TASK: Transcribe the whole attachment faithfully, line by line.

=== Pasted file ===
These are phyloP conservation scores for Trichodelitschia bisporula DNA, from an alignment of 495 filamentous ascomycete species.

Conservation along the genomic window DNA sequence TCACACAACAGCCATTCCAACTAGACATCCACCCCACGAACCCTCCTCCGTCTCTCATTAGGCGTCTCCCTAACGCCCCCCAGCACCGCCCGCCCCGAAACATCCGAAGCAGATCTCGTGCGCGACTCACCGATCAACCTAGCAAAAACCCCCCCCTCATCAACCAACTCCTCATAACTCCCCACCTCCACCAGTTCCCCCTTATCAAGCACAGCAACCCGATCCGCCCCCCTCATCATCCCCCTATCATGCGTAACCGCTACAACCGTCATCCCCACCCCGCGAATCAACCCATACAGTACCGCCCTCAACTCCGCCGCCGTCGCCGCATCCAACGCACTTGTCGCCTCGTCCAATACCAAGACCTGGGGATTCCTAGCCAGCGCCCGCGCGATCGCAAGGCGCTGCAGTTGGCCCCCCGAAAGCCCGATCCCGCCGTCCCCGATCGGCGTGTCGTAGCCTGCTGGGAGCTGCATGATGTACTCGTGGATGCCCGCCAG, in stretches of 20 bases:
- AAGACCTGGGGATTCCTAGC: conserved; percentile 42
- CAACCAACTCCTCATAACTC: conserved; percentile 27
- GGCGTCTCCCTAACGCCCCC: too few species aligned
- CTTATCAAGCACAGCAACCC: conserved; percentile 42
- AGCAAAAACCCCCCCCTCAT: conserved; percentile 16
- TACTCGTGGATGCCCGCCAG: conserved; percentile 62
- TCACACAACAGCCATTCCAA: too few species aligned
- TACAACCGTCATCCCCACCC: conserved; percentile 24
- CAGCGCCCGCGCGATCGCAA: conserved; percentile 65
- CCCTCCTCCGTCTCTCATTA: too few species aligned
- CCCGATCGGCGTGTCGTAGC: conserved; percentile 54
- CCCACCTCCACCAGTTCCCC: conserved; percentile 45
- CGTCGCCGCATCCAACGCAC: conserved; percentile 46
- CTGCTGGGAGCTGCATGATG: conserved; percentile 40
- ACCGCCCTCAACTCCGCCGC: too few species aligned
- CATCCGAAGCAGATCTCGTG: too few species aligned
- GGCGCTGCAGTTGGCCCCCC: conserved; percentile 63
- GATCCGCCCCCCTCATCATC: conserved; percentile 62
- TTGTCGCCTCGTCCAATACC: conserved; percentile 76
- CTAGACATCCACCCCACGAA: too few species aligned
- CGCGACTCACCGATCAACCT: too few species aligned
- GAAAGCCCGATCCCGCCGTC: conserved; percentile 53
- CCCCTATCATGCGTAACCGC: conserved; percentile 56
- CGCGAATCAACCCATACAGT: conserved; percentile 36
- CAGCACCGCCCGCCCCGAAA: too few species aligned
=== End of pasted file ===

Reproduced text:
These are phyloP conservation scores for Trichodelitschia bisporula DNA, from an alignment of 495 filamentous ascomycete species.

Conservation along the genomic window DNA sequence TCACACAACAGCCATTCCAACTAGACATCCACCCCACGAACCCTCCTCCGTCTCTCATTAGGCGTCTCCCTAACGCCCCCCAGCACCGCCCGCCCCGAAACATCCGAAGCAGATCTCGTGCGCGACTCACCGATCAACCTAGCAAAAACCCCCCCCTCATCAACCAACTCCTCATAACTCCCCACCTCCACCAGTTCCCCCTTATCAAGCACAGCAACCCGATCCGCCCCCCTCATCATCCCCCTATCATGCGTAACCGCTACAACCGTCATCCCCACCCCGCGAATCAACCCATACAGTACCGCCCTCAACTCCGCCGCCGTCGCCGCATCCAACGCACTTGTCGCCTCGTCCAATACCAAGACCTGGGGATTCCTAGCCAGCGCCCGCGCGATCGCAAGGCGCTGCAGTTGGCCCCCCGAAAGCCCGATCCCGCCGTCCCCGATCGGCGTGTCGTAGCCTGCTGGGAGCTGCATGATGTACTCGTGGATGCCCGCCAG, in stretches of 20 bases:
- AAGACCTGGGGATTCCTAGC: conserved; percentile 42
- CAACCAACTCCTCATAACTC: conserved; percentile 27
- GGCGTCTCCCTAACGCCCCC: too few species aligned
- CTTATCAAGCACAGCAACCC: conserved; percentile 42
- AGCAAAAACCCCCCCCTCAT: conserved; percentile 16
- TACTCGTGGATGCCCGCCAG: conserved; percentile 62
- TCACACAACAGCCATTCCAA: too few species aligned
- TACAACCGTCATCCCCACCC: conserved; percentile 24
- CAGCGCCCGCGCGATCGCAA: conserved; percentile 65
- CCCTCCTCCGTCTCTCATTA: too few species aligned
- CCCGATCGGCGTGTCGTAGC: conserved; percentile 54
- CCCACCTCCACCAGTTCCCC: conserved; percentile 45
- CGTCGCCGCATCCAACGCAC: conserved; percentile 46
- CTGCTGGGAGCTGCATGATG: conserved; percentile 40
- ACCGCCCTCAACTCCGCCGC: too few species aligned
- CATCCGAAGCAGATCTCGTG: too few species aligned
- GGCGCTGCAGTTGGCCCCCC: conserved; percentile 63
- GATCCGCCCCCCTCATCATC: conserved; percentile 62
- TTGTCGCCTCGTCCAATACC: conserved; percentile 76
- CTAGACATCCACCCCACGAA: too few species aligned
- CGCGACTCACCGATCAACCT: too few species aligned
- GAAAGCCCGATCCCGCCGTC: conserved; percentile 53
- CCCCTATCATGCGTAACCGC: conserved; percentile 56
- CGCGAATCAACCCATACAGT: conserved; percentile 36
- CAGCACCGCCCGCCCCGAAA: too few species aligned